The new T-Charge

The new T-Charge

The initial plan by the Labour Government in 2002 was to introduce a NOx based tax system for all elements of car ownership. However, a lack of official independent data at the time to support this move meant it had no option but to introduce a system based on manufacturer quoted CO2 figures.

This CO2 focused system has certainly helped reduce greenhouse gases, but ultimately has proved to be a legislative framework floored from day one. Had an NOx based system been adopted in 2002, it arguably could have prevented the thousands of deaths in the capital brought on by poor air quality.

A few years ago, Nobull was involved in a project which demonstrated that a petrol Volvo V70 emitted less NOx than a petrol Fiat 500, while a diesel S80 generated lower emissions than a diesel Toyota Yaris. The project reinforced the fact that car size wasn’t a factor. The real issue is the fact that so many car makers had CO2 in the forefront of their minds but not always NOx. Why should they?

London Mayor, Boris Johnson was threatened with an £300m EU fine more than once when he failed to tackle poor air quality in London. He chipped away at the problem with the 2008 Low Emission Zone but only penalised the heaviest polluting diesel vehicles driving in the capital.

The recent announcement of a T-Charge for London has got to be good news for air quality. After all, there must be tens upon thousands of households inside the M25 that own a 10-year old + car that’s clocked up minimal mileage thanks to them using a more convenient and cost effective public transport system.

These cars may travel only 2-3,000 miles annually, so are infrequently replaced and even though they pass an MOT each year, their emissions are likely to be high.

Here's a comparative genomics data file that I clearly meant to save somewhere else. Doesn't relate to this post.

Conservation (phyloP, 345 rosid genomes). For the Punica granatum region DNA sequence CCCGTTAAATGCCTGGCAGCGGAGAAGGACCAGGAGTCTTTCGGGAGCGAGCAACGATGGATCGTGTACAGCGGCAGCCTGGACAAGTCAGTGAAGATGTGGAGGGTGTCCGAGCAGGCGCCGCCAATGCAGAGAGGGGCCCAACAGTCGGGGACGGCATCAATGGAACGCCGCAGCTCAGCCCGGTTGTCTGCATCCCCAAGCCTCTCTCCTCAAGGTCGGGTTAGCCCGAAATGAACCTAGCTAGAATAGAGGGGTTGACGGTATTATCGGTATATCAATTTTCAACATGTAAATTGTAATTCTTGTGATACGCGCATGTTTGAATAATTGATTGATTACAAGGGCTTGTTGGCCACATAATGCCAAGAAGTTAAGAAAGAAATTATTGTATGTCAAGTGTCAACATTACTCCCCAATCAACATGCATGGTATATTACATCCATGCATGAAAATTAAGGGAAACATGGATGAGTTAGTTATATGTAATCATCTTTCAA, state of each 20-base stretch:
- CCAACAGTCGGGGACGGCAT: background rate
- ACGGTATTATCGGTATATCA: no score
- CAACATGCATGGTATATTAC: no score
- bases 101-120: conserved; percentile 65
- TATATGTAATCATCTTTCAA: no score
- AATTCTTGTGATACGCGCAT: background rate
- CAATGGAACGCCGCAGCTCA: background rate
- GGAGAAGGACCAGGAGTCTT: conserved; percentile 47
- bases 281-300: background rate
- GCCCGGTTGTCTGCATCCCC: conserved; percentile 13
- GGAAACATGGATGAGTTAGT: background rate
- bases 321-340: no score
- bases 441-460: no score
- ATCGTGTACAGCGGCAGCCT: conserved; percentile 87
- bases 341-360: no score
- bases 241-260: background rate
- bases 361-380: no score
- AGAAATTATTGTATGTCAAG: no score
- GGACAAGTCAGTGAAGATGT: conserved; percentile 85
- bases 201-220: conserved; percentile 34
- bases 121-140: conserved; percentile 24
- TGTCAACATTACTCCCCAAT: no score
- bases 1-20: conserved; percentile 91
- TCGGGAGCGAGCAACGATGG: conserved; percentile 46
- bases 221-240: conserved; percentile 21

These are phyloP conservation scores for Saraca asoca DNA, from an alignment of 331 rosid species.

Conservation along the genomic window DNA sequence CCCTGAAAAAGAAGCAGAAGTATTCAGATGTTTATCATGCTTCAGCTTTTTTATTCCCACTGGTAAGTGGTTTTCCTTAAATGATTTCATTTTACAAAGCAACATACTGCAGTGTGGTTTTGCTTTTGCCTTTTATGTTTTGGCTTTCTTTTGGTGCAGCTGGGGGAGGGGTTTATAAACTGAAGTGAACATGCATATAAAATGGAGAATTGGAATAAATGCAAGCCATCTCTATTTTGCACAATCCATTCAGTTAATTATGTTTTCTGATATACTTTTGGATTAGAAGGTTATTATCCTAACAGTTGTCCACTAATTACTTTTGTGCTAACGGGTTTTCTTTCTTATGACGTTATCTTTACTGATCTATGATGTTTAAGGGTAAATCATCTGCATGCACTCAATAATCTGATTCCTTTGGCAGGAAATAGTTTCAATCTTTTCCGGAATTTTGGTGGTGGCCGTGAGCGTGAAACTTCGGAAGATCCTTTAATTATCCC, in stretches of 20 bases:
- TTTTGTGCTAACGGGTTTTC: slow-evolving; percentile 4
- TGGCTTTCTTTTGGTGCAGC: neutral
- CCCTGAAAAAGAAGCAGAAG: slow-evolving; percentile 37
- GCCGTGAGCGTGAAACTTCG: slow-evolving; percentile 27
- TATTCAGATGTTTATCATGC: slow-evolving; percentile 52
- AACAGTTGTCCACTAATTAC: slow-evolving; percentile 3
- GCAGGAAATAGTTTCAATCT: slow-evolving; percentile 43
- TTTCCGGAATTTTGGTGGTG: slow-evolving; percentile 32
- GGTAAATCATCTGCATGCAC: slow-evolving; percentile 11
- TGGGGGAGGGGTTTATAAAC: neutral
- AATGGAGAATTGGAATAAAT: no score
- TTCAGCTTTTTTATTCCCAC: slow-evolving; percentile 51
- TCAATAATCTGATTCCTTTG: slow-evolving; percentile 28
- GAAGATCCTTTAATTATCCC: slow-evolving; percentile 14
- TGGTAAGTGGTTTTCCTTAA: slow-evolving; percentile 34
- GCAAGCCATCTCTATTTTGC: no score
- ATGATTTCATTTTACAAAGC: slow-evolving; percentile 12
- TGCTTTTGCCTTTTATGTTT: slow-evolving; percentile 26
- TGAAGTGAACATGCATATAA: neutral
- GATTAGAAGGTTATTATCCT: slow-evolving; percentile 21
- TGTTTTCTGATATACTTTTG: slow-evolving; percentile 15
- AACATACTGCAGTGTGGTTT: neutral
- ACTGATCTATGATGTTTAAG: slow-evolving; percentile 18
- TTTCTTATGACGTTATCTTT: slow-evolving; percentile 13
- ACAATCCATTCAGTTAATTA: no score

it’s this type of car that will fall foul of the new £10 T-Charge, on top of the existing £11.50 Congestion Charge. Facing such high financial penalties may mean more owners will scrap these older petrol and diesel cars, signing up instead to much a cost-effective share scheme, such as ZipCar. They may also consider taking up one of a growing number of scrappage new car deals on the market.

The situation may provide a further boost for new car sales in London now the T-Charge is introduced. But any new buyers should keep one eye fixed on the upcoming Ultra Low Emission Zone (ULEZ) which is set for launch in April 2019, which will mirror the current Congestion Charge zone and penalise vehicles performing below a Euro 6 diesel or Euro 4 petrol level. An extension to the north and south circular is also expected in 2021.

The Chelsea Tractor may have suffered some abuse over the years but all the new generation SUVs, which rarely get their wheels dirty, meet the very latest emissions regulations, whether they are petrol or diesel.

Sadiq Khan may well now publicly welcome Chelsea Tractors into low emission London, but the beginning of the end is nigh for our cherished household banger. My advice? Get rid now, while £100 per month PCP and PCH deals are commonplace. By doing so, you’ll also reduce your NOx and CO2 footprint before the old banger bankrupts you.